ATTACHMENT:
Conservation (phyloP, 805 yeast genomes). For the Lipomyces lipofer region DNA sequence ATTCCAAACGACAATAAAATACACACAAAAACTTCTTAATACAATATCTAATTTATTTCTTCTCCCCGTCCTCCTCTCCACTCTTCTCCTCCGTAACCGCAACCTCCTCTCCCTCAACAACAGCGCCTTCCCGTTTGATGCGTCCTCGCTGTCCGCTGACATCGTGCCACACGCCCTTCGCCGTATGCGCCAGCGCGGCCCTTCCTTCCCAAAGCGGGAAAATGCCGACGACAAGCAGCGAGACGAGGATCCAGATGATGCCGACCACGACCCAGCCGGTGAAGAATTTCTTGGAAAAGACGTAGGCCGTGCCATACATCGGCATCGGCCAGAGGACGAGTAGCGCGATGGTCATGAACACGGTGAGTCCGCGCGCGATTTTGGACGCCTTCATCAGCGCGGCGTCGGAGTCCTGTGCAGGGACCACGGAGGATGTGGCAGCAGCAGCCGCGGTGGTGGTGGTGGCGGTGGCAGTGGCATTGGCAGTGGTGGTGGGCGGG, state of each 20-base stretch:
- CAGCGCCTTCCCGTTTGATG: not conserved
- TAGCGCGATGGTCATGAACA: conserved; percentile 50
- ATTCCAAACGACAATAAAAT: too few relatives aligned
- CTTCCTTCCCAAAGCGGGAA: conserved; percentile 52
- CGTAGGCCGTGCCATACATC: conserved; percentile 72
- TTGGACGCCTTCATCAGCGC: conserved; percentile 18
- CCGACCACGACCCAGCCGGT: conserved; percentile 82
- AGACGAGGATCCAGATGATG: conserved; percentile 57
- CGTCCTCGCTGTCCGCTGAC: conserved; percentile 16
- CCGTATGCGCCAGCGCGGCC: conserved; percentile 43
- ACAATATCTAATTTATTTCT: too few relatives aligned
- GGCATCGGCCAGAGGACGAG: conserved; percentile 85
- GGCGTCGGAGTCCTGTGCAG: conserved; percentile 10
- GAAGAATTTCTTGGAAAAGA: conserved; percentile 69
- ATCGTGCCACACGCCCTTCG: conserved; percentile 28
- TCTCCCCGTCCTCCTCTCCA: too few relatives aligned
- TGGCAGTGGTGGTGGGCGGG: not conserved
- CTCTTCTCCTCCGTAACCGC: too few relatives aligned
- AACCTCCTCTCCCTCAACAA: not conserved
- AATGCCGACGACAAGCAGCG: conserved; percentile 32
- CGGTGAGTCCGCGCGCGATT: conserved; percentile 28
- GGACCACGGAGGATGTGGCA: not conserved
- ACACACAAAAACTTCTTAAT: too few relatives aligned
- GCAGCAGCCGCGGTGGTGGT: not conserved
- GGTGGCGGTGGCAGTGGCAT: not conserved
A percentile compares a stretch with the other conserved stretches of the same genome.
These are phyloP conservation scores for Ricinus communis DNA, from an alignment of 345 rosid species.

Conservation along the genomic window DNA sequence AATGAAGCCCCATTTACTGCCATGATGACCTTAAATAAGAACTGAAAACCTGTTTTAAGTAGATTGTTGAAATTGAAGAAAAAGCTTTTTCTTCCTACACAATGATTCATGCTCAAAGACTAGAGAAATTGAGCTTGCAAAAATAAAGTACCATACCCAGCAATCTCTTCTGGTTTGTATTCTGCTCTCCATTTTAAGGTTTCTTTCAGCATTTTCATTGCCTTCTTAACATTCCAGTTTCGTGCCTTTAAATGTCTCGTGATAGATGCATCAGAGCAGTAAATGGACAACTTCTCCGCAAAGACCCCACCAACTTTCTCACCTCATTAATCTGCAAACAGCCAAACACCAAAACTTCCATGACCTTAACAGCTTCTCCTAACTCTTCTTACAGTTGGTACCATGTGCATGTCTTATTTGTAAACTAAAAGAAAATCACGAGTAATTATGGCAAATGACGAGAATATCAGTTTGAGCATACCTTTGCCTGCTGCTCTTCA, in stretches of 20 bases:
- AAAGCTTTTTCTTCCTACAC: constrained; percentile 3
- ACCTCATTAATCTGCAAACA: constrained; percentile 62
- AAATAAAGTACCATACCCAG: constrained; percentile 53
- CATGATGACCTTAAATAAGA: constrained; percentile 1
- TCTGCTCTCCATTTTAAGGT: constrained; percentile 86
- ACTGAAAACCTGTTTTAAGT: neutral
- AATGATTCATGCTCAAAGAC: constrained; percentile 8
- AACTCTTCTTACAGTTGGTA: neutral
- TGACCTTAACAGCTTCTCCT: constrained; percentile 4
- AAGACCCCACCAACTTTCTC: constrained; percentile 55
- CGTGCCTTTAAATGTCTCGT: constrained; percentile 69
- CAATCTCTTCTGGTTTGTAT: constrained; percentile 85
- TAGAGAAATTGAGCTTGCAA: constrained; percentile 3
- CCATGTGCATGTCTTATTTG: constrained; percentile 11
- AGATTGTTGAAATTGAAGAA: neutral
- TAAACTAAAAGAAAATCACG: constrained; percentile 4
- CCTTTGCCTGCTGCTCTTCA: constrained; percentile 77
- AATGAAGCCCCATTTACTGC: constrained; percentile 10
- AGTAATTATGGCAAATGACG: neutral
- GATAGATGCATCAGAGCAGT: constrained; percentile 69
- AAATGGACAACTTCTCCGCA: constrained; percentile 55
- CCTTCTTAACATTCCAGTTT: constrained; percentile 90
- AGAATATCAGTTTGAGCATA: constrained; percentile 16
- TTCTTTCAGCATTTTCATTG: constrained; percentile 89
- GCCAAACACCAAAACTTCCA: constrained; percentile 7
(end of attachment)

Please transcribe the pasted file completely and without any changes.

Conservation (phyloP, 805 yeast genomes). For the Lipomyces lipofer region DNA sequence ATTCCAAACGACAATAAAATACACACAAAAACTTCTTAATACAATATCTAATTTATTTCTTCTCCCCGTCCTCCTCTCCACTCTTCTCCTCCGTAACCGCAACCTCCTCTCCCTCAACAACAGCGCCTTCCCGTTTGATGCGTCCTCGCTGTCCGCTGACATCGTGCCACACGCCCTTCGCCGTATGCGCCAGCGCGGCCCTTCCTTCCCAAAGCGGGAAAATGCCGACGACAAGCAGCGAGACGAGGATCCAGATGATGCCGACCACGACCCAGCCGGTGAAGAATTTCTTGGAAAAGACGTAGGCCGTGCCATACATCGGCATCGGCCAGAGGACGAGTAGCGCGATGGTCATGAACACGGTGAGTCCGCGCGCGATTTTGGACGCCTTCATCAGCGCGGCGTCGGAGTCCTGTGCAGGGACCACGGAGGATGTGGCAGCAGCAGCCGCGGTGGTGGTGGTGGCGGTGGCAGTGGCATTGGCAGTGGTGGTGGGCGGG, state of each 20-base stretch:
- CAGCGCCTTCCCGTTTGATG: not conserved
- TAGCGCGATGGTCATGAACA: conserved; percentile 50
- ATTCCAAACGACAATAAAAT: too few relatives aligned
- CTTCCTTCCCAAAGCGGGAA: conserved; percentile 52
- CGTAGGCCGTGCCATACATC: conserved; percentile 72
- TTGGACGCCTTCATCAGCGC: conserved; percentile 18
- CCGACCACGACCCAGCCGGT: conserved; percentile 82
- AGACGAGGATCCAGATGATG: conserved; percentile 57
- CGTCCTCGCTGTCCGCTGAC: conserved; percentile 16
- CCGTATGCGCCAGCGCGGCC: conserved; percentile 43
- ACAATATCTAATTTATTTCT: too few relatives aligned
- GGCATCGGCCAGAGGACGAG: conserved; percentile 85
- GGCGTCGGAGTCCTGTGCAG: conserved; percentile 10
- GAAGAATTTCTTGGAAAAGA: conserved; percentile 69
- ATCGTGCCACACGCCCTTCG: conserved; percentile 28
- TCTCCCCGTCCTCCTCTCCA: too few relatives aligned
- TGGCAGTGGTGGTGGGCGGG: not conserved
- CTCTTCTCCTCCGTAACCGC: too few relatives aligned
- AACCTCCTCTCCCTCAACAA: not conserved
- AATGCCGACGACAAGCAGCG: conserved; percentile 32
- CGGTGAGTCCGCGCGCGATT: conserved; percentile 28
- GGACCACGGAGGATGTGGCA: not conserved
- ACACACAAAAACTTCTTAAT: too few relatives aligned
- GCAGCAGCCGCGGTGGTGGT: not conserved
- GGTGGCGGTGGCAGTGGCAT: not conserved
A percentile compares a stretch with the other conserved stretches of the same genome.
These are phyloP conservation scores for Ricinus communis DNA, from an alignment of 345 rosid species.

Conservation along the genomic window DNA sequence AATGAAGCCCCATTTACTGCCATGATGACCTTAAATAAGAACTGAAAACCTGTTTTAAGTAGATTGTTGAAATTGAAGAAAAAGCTTTTTCTTCCTACACAATGATTCATGCTCAAAGACTAGAGAAATTGAGCTTGCAAAAATAAAGTACCATACCCAGCAATCTCTTCTGGTTTGTATTCTGCTCTCCATTTTAAGGTTTCTTTCAGCATTTTCATTGCCTTCTTAACATTCCAGTTTCGTGCCTTTAAATGTCTCGTGATAGATGCATCAGAGCAGTAAATGGACAACTTCTCCGCAAAGACCCCACCAACTTTCTCACCTCATTAATCTGCAAACAGCCAAACACCAAAACTTCCATGACCTTAACAGCTTCTCCTAACTCTTCTTACAGTTGGTACCATGTGCATGTCTTATTTGTAAACTAAAAGAAAATCACGAGTAATTATGGCAAATGACGAGAATATCAGTTTGAGCATACCTTTGCCTGCTGCTCTTCA, in stretches of 20 bases:
- AAAGCTTTTTCTTCCTACAC: constrained; percentile 3
- ACCTCATTAATCTGCAAACA: constrained; percentile 62
- AAATAAAGTACCATACCCAG: constrained; percentile 53
- CATGATGACCTTAAATAAGA: constrained; percentile 1
- TCTGCTCTCCATTTTAAGGT: constrained; percentile 86
- ACTGAAAACCTGTTTTAAGT: neutral
- AATGATTCATGCTCAAAGAC: constrained; percentile 8
- AACTCTTCTTACAGTTGGTA: neutral
- TGACCTTAACAGCTTCTCCT: constrained; percentile 4
- AAGACCCCACCAACTTTCTC: constrained; percentile 55
- CGTGCCTTTAAATGTCTCGT: constrained; percentile 69
- CAATCTCTTCTGGTTTGTAT: constrained; percentile 85
- TAGAGAAATTGAGCTTGCAA: constrained; percentile 3
- CCATGTGCATGTCTTATTTG: constrained; percentile 11
- AGATTGTTGAAATTGAAGAA: neutral
- TAAACTAAAAGAAAATCACG: constrained; percentile 4
- CCTTTGCCTGCTGCTCTTCA: constrained; percentile 77
- AATGAAGCCCCATTTACTGC: constrained; percentile 10
- AGTAATTATGGCAAATGACG: neutral
- GATAGATGCATCAGAGCAGT: constrained; percentile 69
- AAATGGACAACTTCTCCGCA: constrained; percentile 55
- CCTTCTTAACATTCCAGTTT: constrained; percentile 90
- AGAATATCAGTTTGAGCATA: constrained; percentile 16
- TTCTTTCAGCATTTTCATTG: constrained; percentile 89
- GCCAAACACCAAAACTTCCA: constrained; percentile 7